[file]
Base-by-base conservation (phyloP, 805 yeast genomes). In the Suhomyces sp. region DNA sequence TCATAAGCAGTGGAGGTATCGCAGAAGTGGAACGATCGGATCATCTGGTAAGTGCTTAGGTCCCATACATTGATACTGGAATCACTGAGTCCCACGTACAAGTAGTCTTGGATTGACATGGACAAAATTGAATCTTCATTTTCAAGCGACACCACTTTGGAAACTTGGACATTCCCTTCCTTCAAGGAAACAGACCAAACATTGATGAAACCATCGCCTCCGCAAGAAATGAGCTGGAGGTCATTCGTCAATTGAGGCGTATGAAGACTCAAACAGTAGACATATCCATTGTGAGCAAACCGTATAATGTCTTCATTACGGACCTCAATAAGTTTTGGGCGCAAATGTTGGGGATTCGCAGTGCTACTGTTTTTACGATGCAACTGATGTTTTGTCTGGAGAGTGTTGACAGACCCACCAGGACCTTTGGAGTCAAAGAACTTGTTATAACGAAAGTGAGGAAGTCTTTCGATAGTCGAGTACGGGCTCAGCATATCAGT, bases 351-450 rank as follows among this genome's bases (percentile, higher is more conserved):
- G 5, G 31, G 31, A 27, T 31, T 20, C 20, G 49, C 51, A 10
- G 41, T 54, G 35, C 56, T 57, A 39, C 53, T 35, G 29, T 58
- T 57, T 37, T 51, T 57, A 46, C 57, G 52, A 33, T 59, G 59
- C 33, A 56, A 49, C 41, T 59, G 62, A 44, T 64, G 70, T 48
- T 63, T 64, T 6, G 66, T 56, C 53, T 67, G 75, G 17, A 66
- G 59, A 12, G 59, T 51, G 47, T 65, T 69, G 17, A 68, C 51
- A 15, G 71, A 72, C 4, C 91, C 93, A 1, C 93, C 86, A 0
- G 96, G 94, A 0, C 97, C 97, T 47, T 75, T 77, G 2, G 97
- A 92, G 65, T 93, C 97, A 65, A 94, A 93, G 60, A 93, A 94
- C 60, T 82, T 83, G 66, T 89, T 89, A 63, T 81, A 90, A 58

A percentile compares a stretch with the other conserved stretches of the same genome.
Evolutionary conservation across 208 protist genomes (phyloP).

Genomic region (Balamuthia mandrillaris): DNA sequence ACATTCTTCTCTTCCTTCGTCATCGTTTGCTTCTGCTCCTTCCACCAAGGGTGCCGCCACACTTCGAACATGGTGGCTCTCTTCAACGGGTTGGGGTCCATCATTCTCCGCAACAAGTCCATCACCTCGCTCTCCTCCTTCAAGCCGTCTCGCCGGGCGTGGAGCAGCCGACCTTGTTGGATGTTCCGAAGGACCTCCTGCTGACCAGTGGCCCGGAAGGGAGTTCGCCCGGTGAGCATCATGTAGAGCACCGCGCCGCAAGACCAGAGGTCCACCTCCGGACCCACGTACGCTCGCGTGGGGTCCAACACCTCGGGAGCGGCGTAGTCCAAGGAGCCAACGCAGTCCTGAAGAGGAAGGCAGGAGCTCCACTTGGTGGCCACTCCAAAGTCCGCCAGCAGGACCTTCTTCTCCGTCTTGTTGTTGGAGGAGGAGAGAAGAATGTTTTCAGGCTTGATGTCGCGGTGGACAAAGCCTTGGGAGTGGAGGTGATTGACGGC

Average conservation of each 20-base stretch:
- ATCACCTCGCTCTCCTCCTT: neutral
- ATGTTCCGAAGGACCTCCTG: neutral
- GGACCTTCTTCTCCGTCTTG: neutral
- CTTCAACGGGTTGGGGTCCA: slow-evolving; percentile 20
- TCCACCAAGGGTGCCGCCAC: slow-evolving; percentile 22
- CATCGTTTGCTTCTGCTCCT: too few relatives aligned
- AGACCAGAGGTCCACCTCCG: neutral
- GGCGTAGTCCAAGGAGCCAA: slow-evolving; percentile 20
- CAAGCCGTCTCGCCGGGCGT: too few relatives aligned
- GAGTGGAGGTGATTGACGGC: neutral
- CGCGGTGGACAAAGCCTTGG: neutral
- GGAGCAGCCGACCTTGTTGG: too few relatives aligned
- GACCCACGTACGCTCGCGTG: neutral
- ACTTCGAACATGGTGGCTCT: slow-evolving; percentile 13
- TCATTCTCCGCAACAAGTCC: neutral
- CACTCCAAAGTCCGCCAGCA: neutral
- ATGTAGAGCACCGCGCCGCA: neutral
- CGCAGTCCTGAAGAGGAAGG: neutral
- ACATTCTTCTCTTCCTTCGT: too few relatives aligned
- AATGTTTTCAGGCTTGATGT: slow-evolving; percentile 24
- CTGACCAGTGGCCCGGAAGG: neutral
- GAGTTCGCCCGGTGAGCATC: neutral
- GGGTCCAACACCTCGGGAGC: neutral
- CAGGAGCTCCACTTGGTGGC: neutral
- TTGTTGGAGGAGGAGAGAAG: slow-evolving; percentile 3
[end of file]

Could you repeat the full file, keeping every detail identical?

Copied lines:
Base-by-base conservation (phyloP, 805 yeast genomes). In the Suhomyces sp. region DNA sequence TCATAAGCAGTGGAGGTATCGCAGAAGTGGAACGATCGGATCATCTGGTAAGTGCTTAGGTCCCATACATTGATACTGGAATCACTGAGTCCCACGTACAAGTAGTCTTGGATTGACATGGACAAAATTGAATCTTCATTTTCAAGCGACACCACTTTGGAAACTTGGACATTCCCTTCCTTCAAGGAAACAGACCAAACATTGATGAAACCATCGCCTCCGCAAGAAATGAGCTGGAGGTCATTCGTCAATTGAGGCGTATGAAGACTCAAACAGTAGACATATCCATTGTGAGCAAACCGTATAATGTCTTCATTACGGACCTCAATAAGTTTTGGGCGCAAATGTTGGGGATTCGCAGTGCTACTGTTTTTACGATGCAACTGATGTTTTGTCTGGAGAGTGTTGACAGACCCACCAGGACCTTTGGAGTCAAAGAACTTGTTATAACGAAAGTGAGGAAGTCTTTCGATAGTCGAGTACGGGCTCAGCATATCAGT, bases 351-450 rank as follows among this genome's bases (percentile, higher is more conserved):
- G 5, G 31, G 31, A 27, T 31, T 20, C 20, G 49, C 51, A 10
- G 41, T 54, G 35, C 56, T 57, A 39, C 53, T 35, G 29, T 58
- T 57, T 37, T 51, T 57, A 46, C 57, G 52, A 33, T 59, G 59
- C 33, A 56, A 49, C 41, T 59, G 62, A 44, T 64, G 70, T 48
- T 63, T 64, T 6, G 66, T 56, C 53, T 67, G 75, G 17, A 66
- G 59, A 12, G 59, T 51, G 47, T 65, T 69, G 17, A 68, C 51
- A 15, G 71, A 72, C 4, C 91, C 93, A 1, C 93, C 86, A 0
- G 96, G 94, A 0, C 97, C 97, T 47, T 75, T 77, G 2, G 97
- A 92, G 65, T 93, C 97, A 65, A 94, A 93, G 60, A 93, A 94
- C 60, T 82, T 83, G 66, T 89, T 89, A 63, T 81, A 90, A 58

A percentile compares a stretch with the other conserved stretches of the same genome.
Evolutionary conservation across 208 protist genomes (phyloP).

Genomic region (Balamuthia mandrillaris): DNA sequence ACATTCTTCTCTTCCTTCGTCATCGTTTGCTTCTGCTCCTTCCACCAAGGGTGCCGCCACACTTCGAACATGGTGGCTCTCTTCAACGGGTTGGGGTCCATCATTCTCCGCAACAAGTCCATCACCTCGCTCTCCTCCTTCAAGCCGTCTCGCCGGGCGTGGAGCAGCCGACCTTGTTGGATGTTCCGAAGGACCTCCTGCTGACCAGTGGCCCGGAAGGGAGTTCGCCCGGTGAGCATCATGTAGAGCACCGCGCCGCAAGACCAGAGGTCCACCTCCGGACCCACGTACGCTCGCGTGGGGTCCAACACCTCGGGAGCGGCGTAGTCCAAGGAGCCAACGCAGTCCTGAAGAGGAAGGCAGGAGCTCCACTTGGTGGCCACTCCAAAGTCCGCCAGCAGGACCTTCTTCTCCGTCTTGTTGTTGGAGGAGGAGAGAAGAATGTTTTCAGGCTTGATGTCGCGGTGGACAAAGCCTTGGGAGTGGAGGTGATTGACGGC

Average conservation of each 20-base stretch:
- ATCACCTCGCTCTCCTCCTT: neutral
- ATGTTCCGAAGGACCTCCTG: neutral
- GGACCTTCTTCTCCGTCTTG: neutral
- CTTCAACGGGTTGGGGTCCA: slow-evolving; percentile 20
- TCCACCAAGGGTGCCGCCAC: slow-evolving; percentile 22
- CATCGTTTGCTTCTGCTCCT: too few relatives aligned
- AGACCAGAGGTCCACCTCCG: neutral
- GGCGTAGTCCAAGGAGCCAA: slow-evolving; percentile 20
- CAAGCCGTCTCGCCGGGCGT: too few relatives aligned
- GAGTGGAGGTGATTGACGGC: neutral
- CGCGGTGGACAAAGCCTTGG: neutral
- GGAGCAGCCGACCTTGTTGG: too few relatives aligned
- GACCCACGTACGCTCGCGTG: neutral
- ACTTCGAACATGGTGGCTCT: slow-evolving; percentile 13
- TCATTCTCCGCAACAAGTCC: neutral
- CACTCCAAAGTCCGCCAGCA: neutral
- ATGTAGAGCACCGCGCCGCA: neutral
- CGCAGTCCTGAAGAGGAAGG: neutral
- ACATTCTTCTCTTCCTTCGT: too few relatives aligned
- AATGTTTTCAGGCTTGATGT: slow-evolving; percentile 24
- CTGACCAGTGGCCCGGAAGG: neutral
- GAGTTCGCCCGGTGAGCATC: neutral
- GGGTCCAACACCTCGGGAGC: neutral
- CAGGAGCTCCACTTGGTGGC: neutral
- TTGTTGGAGGAGGAGAGAAG: slow-evolving; percentile 3